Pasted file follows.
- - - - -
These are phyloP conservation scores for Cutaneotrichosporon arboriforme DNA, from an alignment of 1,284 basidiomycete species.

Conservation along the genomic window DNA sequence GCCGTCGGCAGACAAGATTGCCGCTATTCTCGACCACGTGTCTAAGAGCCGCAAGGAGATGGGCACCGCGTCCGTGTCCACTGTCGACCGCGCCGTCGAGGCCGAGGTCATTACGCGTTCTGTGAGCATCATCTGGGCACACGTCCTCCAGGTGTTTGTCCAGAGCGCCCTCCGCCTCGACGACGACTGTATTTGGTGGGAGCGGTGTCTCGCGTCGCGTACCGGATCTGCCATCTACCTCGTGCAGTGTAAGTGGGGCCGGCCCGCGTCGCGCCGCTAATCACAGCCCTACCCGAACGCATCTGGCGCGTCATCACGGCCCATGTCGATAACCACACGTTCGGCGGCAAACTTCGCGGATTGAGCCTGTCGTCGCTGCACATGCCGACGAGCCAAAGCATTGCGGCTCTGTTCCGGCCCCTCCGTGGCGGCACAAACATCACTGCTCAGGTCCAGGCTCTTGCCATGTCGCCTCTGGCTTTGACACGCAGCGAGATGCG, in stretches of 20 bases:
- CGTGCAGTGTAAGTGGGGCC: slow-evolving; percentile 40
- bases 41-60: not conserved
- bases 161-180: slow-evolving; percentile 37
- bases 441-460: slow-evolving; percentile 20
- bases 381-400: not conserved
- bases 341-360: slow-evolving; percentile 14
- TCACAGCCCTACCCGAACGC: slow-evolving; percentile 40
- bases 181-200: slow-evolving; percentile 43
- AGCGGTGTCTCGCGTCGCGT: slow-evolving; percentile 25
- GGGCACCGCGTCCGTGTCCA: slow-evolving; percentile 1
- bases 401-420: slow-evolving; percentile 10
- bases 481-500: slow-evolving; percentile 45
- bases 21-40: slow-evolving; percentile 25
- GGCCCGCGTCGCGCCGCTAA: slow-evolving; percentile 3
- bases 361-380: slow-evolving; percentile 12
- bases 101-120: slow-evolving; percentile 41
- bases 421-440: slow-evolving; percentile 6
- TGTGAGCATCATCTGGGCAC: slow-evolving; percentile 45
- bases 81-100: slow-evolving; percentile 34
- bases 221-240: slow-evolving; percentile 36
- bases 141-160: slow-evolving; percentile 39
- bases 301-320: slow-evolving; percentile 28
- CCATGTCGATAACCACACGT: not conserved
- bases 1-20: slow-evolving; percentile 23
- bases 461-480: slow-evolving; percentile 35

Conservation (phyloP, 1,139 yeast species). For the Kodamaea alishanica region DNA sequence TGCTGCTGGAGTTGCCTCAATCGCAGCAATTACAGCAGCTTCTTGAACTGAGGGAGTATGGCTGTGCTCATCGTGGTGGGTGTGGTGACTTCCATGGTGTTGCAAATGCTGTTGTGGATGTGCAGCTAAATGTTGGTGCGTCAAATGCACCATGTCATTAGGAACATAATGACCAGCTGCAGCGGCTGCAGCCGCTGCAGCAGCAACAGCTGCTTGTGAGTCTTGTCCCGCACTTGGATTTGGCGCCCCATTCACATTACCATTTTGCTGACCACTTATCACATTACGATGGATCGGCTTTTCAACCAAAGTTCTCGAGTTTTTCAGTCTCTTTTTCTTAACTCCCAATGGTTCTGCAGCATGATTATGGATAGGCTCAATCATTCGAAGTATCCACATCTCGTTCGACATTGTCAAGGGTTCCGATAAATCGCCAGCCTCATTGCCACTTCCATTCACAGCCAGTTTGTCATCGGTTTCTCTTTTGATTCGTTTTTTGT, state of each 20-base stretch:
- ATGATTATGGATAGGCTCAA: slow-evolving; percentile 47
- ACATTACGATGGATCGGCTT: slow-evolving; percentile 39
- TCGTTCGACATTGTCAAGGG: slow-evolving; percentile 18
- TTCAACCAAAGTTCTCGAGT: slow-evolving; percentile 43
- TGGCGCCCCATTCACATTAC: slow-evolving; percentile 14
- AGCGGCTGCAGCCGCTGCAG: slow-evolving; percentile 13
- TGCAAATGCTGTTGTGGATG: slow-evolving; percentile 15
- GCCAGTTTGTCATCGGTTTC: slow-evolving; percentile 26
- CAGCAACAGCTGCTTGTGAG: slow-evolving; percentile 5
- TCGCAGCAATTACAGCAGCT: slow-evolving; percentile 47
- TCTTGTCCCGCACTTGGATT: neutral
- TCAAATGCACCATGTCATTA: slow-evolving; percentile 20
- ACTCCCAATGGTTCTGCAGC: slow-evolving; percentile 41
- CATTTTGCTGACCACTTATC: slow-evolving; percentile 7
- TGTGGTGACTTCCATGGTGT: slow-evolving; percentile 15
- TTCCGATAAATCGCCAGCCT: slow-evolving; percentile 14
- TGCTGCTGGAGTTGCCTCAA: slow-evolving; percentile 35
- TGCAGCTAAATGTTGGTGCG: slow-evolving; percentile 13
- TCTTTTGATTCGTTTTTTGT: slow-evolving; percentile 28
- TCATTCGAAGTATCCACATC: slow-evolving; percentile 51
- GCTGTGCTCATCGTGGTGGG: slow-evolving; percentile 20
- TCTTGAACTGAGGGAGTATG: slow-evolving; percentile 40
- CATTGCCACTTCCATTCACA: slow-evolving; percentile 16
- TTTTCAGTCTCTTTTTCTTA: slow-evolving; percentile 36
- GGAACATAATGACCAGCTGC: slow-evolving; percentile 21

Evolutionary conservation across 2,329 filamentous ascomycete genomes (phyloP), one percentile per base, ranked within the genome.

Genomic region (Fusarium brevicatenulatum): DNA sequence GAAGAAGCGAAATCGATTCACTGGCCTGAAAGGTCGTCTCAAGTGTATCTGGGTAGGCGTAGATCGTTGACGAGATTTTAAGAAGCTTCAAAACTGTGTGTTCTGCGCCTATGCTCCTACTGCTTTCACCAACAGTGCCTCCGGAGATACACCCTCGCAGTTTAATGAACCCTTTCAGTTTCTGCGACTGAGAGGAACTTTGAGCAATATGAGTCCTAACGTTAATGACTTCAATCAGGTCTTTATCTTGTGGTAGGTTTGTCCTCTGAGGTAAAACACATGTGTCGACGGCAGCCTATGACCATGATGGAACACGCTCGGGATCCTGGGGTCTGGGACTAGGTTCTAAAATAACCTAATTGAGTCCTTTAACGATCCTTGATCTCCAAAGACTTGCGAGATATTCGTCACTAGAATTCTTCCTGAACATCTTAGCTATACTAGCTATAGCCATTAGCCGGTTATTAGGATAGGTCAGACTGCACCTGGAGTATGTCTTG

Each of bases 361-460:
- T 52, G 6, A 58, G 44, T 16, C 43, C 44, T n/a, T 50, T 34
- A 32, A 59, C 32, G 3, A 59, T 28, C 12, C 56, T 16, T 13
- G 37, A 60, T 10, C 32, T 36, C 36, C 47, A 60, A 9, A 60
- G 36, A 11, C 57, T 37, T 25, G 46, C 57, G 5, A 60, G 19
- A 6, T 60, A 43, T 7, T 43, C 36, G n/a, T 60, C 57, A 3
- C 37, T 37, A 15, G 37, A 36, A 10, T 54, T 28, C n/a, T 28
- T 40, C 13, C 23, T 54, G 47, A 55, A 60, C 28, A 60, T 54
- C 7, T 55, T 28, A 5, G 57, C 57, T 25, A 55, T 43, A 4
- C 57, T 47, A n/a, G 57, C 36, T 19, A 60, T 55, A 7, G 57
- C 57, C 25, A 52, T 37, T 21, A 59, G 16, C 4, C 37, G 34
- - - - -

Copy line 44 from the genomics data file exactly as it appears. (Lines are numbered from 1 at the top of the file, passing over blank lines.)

- TTCCGATAAATCGCCAGCCT: slow-evolving; percentile 14